Her Highness and the Bellboy (1945)
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I was fortunate in that my extensive American network was able to track down a copy to a dealer in the U.S. who specialises in rare videos.Well to the film!
Robert Walker is very good playing light comedic roles.His timing is good and in the central role of the bellboy he is...well...loveable.Its a similar part he was to play in "One Touch of Venus (1948) with Ava Gardner who he likewise addresses as "your majesty".Its a modern fairy tale where a European princess (the devine Hedy Lamarr), comes to New York to search for her American long lost love and to escape for a time royal protocol and the royal groom the court wants to assign to her.Her real love is a columnist on "The Gazette" who hangs out in a low dive and bar writing his stories for the paper.There is a touch of the plot of "Roman Holiday (1960) with Audrey Hepburn and Gregory Peck in the storyline of the royal princess socialising and having a romantic relationship with a commoner.Due to a misunderstanding, the bell-boy thinks she loves him instead and he temporarily abandons his crippled girlfreind Leslie (June Allyson) who lives in the flat above his, painting dolls for a living. The main sub plot involves keeping his simple frind Albert from joining the local hoodlums since Albert was once in a boys reformatory and has picked up some rather unsavory company.When the king of Hedy's country dies she becomes Queen and has to return at once to her native country.Being a generous queen she invites the bellboy to come back with her and for one mad moment the bellboy thinks she is in love with him and he might even become king!!.Hedy is courageous and participates in a bar room brawl, even getting arrested by the cops, then giving the other arrested "dames" a valuable diamond-studded cigarette case as a keepsake of the evening.Her American boyfriend is also startled to see her carted off in the police wagon.
Of course, we all knew from the first that the bellboy would end up with Leslie his crippled girl friend whose incapacity the doctor informs us is probably psychosomatic and not a purely physical disability.She just needs love (don't we all!).In a moment of truth Robert Walker sees the light and tactfully declines Hedy's offer of a passage on the boat back to her country.This inspires the new queen to abdicate at once as she wishes to live for love in the U.S. as well and become just a plain Mrs with the man she loves.So of course it all ends happily ever after.
Hedy is of course utterly gorgeous to look at and in her prime.That genuine Viennese accent perfectly convincing us of her central European pedigree.She is attended by a duchess lady in waiting played by Agnes Moorhead who puts on a passable accent.Robert Walker is very effective in the role of the bellboy and his real love, June Allyson, warms to her part and even shows us a little dancing sequence.There is a very imaginative scene where she dreams that she can walk and meets her prince charming who transforms from a frog to a prince in a court presided over by a kingly Albert!I wonder, did Michael Powell get his idea for the dreamlike never ending stairway for "A Matter of Life and Death (1946)from the one shown in this sequence?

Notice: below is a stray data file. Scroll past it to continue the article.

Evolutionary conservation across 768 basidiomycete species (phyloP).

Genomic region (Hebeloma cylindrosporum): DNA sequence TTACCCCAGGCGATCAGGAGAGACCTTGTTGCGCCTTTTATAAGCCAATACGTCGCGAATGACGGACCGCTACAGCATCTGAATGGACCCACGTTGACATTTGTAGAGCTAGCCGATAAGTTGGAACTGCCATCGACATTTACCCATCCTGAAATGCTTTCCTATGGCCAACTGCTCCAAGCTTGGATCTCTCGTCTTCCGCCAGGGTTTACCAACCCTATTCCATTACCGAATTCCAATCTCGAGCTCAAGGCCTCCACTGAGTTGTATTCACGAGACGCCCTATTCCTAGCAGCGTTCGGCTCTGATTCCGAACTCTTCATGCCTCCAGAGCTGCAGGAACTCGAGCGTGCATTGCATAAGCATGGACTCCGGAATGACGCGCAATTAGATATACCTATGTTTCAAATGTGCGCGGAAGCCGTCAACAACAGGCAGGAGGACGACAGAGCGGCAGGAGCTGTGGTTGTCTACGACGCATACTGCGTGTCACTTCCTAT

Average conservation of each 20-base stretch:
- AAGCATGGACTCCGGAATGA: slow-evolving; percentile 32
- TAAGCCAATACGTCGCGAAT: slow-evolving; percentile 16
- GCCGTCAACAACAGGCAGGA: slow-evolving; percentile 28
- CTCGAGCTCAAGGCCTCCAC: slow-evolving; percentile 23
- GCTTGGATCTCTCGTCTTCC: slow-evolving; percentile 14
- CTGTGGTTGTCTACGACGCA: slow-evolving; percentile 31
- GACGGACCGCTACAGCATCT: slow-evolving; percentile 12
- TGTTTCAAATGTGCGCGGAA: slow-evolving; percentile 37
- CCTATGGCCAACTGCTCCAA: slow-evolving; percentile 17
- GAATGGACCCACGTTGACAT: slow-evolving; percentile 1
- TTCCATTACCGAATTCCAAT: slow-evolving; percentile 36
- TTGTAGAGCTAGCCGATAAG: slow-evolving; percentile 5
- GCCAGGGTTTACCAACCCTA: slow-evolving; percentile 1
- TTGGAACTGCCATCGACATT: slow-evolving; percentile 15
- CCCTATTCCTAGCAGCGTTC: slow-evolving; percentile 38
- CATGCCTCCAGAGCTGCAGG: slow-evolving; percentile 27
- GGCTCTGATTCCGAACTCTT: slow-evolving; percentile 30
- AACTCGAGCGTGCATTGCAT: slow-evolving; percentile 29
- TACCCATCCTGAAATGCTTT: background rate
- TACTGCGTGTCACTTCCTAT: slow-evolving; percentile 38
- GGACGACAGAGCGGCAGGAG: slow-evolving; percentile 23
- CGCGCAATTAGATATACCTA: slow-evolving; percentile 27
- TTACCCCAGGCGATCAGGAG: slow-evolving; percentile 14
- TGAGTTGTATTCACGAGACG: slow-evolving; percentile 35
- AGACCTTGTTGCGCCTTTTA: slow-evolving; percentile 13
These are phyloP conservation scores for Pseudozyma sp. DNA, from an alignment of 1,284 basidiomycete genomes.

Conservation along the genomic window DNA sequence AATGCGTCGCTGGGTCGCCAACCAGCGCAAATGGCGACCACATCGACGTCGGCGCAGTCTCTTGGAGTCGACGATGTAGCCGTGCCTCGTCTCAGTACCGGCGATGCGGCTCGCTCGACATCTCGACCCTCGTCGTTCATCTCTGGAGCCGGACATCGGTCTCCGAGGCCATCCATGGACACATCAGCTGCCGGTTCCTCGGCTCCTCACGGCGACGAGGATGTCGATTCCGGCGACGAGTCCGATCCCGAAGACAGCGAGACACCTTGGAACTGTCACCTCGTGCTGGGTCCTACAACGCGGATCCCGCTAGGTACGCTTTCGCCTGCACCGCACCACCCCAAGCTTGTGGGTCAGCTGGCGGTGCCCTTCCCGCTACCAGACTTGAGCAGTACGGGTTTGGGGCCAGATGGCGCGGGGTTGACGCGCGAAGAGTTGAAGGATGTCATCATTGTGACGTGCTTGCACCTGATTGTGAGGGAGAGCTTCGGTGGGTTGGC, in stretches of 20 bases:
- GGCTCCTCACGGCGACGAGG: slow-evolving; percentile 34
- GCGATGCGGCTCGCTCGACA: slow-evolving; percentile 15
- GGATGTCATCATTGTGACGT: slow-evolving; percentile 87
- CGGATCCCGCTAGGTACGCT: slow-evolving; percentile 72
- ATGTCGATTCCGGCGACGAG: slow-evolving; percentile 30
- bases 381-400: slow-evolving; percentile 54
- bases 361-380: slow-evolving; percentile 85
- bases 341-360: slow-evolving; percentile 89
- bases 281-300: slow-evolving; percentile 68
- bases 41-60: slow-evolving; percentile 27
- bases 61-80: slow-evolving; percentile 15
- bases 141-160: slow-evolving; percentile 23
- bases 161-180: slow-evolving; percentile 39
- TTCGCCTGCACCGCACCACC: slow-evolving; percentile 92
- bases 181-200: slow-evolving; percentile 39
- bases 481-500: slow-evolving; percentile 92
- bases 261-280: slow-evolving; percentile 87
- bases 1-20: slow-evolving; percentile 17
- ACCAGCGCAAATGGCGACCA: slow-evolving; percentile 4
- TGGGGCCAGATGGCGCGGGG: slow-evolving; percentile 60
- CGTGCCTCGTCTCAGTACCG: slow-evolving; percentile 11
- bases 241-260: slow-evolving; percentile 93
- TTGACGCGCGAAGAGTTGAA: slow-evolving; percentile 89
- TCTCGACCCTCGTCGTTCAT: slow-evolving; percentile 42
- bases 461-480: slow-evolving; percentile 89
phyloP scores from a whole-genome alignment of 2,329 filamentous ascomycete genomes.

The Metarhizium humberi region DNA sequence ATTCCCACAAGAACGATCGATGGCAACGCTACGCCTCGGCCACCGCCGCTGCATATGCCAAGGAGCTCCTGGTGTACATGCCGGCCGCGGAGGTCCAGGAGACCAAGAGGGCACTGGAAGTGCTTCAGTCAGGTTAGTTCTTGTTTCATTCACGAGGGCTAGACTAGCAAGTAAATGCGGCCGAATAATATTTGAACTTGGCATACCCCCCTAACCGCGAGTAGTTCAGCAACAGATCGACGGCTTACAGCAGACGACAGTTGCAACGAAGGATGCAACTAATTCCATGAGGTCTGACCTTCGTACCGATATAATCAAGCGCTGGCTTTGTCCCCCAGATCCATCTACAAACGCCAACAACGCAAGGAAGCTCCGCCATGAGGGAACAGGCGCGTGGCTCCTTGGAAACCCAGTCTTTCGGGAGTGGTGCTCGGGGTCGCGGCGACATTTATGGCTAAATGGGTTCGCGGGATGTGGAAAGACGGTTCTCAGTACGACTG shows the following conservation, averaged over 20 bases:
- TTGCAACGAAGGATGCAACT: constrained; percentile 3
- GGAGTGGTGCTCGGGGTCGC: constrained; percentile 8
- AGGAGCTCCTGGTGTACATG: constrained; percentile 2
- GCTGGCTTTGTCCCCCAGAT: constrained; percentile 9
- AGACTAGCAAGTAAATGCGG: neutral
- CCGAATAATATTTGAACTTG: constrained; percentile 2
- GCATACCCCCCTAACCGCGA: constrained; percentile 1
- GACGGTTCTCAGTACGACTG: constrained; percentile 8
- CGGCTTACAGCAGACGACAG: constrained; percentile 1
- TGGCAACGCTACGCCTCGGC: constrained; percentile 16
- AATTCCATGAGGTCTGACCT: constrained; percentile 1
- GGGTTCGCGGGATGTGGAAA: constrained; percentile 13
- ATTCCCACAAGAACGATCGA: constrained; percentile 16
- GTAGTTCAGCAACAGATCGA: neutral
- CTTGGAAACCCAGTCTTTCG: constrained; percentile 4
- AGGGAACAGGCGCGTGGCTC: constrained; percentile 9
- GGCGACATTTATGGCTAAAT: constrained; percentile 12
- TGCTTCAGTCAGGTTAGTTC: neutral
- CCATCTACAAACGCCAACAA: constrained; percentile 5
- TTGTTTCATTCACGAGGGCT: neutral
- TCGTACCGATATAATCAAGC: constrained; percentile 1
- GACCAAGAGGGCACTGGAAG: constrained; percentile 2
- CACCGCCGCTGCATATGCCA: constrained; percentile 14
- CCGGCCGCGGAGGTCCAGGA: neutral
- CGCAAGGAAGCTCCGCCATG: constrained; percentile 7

Everyone is portrayed in a very sympathetic light so no one goes to bed unhappy.Good old fashioned Hollywood story telling at its best.I rated it 7/10.
This movie seemed on the long side, but it's very warm and entertaining fare. Six years later, Walker will look as if he's aged 20 years. He's a light that went out too soon, and it's nice to remember him at his most vibrant.
I have to say, this film has to have some of the best performances I've ever seen! Robert Walker is his usual adorable self, but I was greatly surprised and impressed by June Allyson's performance. This is my favorite of hers, as she is just so incredibly sincere and easy to love as Walker's invalid girlfriend, Leslie. Rags Ragland gives a brilliant performance as Albert, the slow, but loving friend.
Hedy Lamarr is of course, lovely, but she and Agnes Moorehead seemed to be totally overshadowed by Walker, Ragland, and Allyson who seem to steal the show right out from under them!
It's really a beautiful movie, that makes you think of who your friends really are.
If you are a fan of old films simply for the sake of their age, then this might be a film you would enjoy. Most others would not be impressed with this film.
Unfortunately, the storyline is obvious, although I'll admit at the end of the film you aren't sure if the two people in love will figure it out in time. The movie seems to run a bit long as well, dragging out the inevitable ending.
If all that sounds like this is a bad film, it isn't. It is a typical love story of the 40s film genre, however there really aren't any "bad guys" in this film, which might account for some of where the film seems to run long. You want to cheer for the hero, but there is no villain for the hero to fight against.